Wednesday, June 19, 2019
Subscribe to Small Business Monthly
Small Business Monthly on Facebook Small Business Monthly on Twitter Small Business Monthly on LinkedIn

SBM Articles


Estate Planning

What You Don't Know Can Ruin You (And Your Heirs)

by Bhavik Patel

I’m an estate planner. What does that mean? Good question. I get it all the time, whether by a prospective client or a neighbor or somebody sitting next to me at the bar.  My answer: I make things easier for families during some of their worst possible circumstances.  Whether that is a result of a loved one dying, becoming incapacitated, getting divorced…

For many of us, it’s unfortunate circumstance like these that make estate planning so difficult to think about. It’s sad. Even morbid. And it’s easier to put off than to confront. In the haunting words of John Lennon, “life is what happens to you while you’re busy making other plans.” And so goes life, and death. But life without a plan can mean disaster in the end, financial and otherwise.

Allow me to share the many things that can go wrong if you don’t have an estate plan, something I call the Did You Know list.
Did you know that without proper planning…

-    In Missouri and many other states, if you die without an estate plan (a Will or Trust), your separate property passes 50% to your spouse and 50% to your children?
-    Transfer on death, payable on death, and beneficiary designations trump your Will or Revocable Trust?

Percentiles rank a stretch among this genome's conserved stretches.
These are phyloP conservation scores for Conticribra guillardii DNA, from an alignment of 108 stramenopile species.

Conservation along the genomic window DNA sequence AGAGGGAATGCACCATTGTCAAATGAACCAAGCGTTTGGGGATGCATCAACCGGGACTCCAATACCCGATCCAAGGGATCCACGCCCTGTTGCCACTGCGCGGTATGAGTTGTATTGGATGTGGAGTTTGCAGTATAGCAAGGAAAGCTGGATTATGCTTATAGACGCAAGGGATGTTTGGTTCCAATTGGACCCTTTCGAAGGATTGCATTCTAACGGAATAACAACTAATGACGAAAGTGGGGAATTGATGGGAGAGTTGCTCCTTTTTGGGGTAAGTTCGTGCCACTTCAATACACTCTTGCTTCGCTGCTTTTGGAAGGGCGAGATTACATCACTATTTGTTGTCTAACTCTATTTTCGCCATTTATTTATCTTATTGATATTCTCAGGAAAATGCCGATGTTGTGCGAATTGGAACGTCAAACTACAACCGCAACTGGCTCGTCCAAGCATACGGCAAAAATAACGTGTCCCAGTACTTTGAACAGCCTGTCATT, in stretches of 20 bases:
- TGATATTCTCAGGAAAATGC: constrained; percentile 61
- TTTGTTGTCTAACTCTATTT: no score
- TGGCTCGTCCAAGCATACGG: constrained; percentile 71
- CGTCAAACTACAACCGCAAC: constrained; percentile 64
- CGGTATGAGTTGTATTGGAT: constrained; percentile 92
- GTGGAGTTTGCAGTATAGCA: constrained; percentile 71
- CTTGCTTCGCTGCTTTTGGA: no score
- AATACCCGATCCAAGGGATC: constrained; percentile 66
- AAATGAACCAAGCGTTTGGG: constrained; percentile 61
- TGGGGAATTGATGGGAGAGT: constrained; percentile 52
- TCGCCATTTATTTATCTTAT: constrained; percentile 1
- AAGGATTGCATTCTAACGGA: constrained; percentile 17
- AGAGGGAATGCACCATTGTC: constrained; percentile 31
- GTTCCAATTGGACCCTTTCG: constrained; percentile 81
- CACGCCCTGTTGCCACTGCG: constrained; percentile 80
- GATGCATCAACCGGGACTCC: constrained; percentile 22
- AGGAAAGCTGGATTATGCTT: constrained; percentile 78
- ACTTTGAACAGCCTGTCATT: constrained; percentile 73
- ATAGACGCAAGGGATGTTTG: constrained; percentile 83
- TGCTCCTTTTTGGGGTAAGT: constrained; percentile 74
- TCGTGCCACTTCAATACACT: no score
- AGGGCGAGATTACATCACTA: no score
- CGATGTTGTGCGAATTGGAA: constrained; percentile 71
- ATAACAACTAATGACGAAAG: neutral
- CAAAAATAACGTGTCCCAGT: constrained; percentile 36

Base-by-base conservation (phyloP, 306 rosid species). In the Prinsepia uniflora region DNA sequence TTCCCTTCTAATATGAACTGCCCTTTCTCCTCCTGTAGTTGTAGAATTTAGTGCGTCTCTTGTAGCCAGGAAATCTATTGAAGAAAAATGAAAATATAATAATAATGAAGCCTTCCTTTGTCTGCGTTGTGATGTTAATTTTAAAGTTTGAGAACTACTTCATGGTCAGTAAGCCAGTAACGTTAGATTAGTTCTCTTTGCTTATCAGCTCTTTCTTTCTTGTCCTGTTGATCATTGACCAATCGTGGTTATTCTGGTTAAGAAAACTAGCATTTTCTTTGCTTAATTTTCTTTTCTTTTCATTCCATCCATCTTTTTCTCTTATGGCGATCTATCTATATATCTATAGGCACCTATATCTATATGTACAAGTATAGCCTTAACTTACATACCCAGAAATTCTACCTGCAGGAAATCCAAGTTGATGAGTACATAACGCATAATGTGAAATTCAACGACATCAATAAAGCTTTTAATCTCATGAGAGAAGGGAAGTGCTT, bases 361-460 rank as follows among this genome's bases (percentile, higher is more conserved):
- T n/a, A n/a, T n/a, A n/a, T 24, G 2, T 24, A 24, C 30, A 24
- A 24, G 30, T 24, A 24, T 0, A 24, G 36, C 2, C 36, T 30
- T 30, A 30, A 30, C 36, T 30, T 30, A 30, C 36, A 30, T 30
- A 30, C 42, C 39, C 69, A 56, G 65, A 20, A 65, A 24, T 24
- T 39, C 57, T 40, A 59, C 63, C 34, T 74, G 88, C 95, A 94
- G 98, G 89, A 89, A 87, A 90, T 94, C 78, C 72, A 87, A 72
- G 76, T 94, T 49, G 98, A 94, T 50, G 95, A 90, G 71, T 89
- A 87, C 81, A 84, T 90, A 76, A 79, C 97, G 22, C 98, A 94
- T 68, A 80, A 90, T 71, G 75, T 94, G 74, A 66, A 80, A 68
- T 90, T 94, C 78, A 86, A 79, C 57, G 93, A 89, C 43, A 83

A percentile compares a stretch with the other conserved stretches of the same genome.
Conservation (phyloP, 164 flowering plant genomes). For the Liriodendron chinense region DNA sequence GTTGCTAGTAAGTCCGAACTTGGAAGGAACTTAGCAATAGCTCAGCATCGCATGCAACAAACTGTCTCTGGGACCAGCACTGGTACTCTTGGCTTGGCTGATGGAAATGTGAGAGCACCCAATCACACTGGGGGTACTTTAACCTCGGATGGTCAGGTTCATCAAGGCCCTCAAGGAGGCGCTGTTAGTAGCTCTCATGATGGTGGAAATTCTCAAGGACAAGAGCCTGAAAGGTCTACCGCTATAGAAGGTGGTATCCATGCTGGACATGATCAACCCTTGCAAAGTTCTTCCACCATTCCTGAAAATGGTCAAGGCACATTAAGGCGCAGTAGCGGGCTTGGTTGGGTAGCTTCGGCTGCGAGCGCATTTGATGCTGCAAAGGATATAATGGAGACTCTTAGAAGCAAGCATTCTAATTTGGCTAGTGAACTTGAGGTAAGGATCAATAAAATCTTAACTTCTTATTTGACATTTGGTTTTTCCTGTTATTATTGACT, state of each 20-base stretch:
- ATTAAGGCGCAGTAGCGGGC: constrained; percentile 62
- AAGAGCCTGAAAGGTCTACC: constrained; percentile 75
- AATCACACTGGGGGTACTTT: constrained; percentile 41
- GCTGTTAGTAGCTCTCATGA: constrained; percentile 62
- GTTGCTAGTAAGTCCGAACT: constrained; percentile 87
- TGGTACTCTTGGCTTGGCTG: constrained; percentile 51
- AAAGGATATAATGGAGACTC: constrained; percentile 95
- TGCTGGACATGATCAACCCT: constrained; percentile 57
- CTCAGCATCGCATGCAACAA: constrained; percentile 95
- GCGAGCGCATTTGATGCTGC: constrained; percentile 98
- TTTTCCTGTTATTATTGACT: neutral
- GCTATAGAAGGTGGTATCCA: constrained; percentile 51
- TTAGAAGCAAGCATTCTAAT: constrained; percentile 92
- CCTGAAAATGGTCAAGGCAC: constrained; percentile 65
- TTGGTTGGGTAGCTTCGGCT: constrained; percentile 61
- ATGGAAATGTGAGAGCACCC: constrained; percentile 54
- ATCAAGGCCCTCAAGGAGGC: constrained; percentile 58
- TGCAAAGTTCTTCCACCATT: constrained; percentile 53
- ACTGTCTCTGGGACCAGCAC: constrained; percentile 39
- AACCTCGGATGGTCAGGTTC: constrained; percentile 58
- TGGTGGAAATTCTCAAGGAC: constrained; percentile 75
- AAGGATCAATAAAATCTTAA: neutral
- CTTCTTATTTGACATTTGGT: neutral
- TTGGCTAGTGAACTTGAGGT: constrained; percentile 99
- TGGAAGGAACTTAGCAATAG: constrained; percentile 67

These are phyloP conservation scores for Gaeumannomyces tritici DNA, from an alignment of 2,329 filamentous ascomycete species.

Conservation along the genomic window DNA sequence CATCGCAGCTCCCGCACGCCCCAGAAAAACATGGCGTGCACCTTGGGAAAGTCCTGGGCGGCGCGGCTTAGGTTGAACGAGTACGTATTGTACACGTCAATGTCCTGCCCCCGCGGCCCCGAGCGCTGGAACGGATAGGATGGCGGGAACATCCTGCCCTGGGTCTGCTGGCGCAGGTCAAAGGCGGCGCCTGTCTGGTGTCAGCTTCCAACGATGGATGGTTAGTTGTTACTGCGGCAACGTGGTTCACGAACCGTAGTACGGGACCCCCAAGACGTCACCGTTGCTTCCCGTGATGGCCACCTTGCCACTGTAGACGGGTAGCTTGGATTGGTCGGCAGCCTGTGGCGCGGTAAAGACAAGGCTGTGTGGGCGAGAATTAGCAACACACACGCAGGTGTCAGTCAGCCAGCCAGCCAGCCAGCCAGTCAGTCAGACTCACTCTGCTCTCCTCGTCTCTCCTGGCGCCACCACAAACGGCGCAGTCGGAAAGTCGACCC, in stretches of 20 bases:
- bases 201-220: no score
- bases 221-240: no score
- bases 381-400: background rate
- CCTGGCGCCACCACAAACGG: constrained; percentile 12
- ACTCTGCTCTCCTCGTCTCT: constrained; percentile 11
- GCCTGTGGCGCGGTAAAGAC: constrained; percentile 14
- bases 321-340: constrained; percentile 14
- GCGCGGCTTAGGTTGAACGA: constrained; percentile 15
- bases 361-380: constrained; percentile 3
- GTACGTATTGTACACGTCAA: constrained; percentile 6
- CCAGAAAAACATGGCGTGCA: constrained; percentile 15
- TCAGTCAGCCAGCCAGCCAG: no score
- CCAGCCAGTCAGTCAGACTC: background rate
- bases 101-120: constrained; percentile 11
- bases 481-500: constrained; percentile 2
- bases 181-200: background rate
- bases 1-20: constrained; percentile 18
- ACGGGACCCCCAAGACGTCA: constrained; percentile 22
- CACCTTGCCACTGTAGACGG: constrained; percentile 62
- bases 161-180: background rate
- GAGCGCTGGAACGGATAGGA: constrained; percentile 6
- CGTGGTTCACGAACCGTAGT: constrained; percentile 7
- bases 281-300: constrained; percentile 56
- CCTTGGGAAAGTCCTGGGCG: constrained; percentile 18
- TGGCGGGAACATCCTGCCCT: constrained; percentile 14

-    The estate tax rate is 40%?  
-    A Will DOES NOT avoid probate?
-    A minor child cannot receive an inheritance without strict court supervision?
-    The death benefit of life insurance is potentially subject to estate tax upon your death?
-    Your child with disabilities will be disqualified from public benefits?
-    Wills generally do not contain estate tax planning?
-    If you die before your divorce is final, your spouse will still inherit from you?
-    If estate taxes are due, then sometimes the taxes are not equally shared by all the beneficiaries?
-    Assets left to your children may be subject to creditors or potential ex-spouses?
-    Jointly held property could be subject to creditors or liabilities of either joint owner?
-    If a person dies while on Medicaid, the government can take your home?
-    Probate is public, expensive and lengthy?
-    No adult (spouse or anyone else) can make medical or financial decisions for you?
-    If you own more than 50% of a company and that company owns life insurance on your life, the death benefit of such life insurance will be subject to estate tax?
-    Retirement benefits will be subject to estate tax upon your death and also be subject to income tax when such benefits are distributed to your beneficiaries?
-    Forgiveness of debt is a gift, subject to gift tax?
-    Transfers to grandchildren may be subject to an additional tax known as the generation skipping transfer tax?

Bottom line is that with a proper estate plan all of the above unintended consequences can be alleviated, easing the tremendous burden on your family.  Before more time slips away, get your estate plan in place, it’s easier than you think.  You owe it to yourself and your loved ones.

Bhavik Patel is a shareholder, Business Group Practice Leader and Wealth Planning Chair at Sandberg Phoenix & von Gontard law firm. 314-446-4328.

Submitted 5 years 18 days ago
Categories: categoryLegal Matters
Views: 1065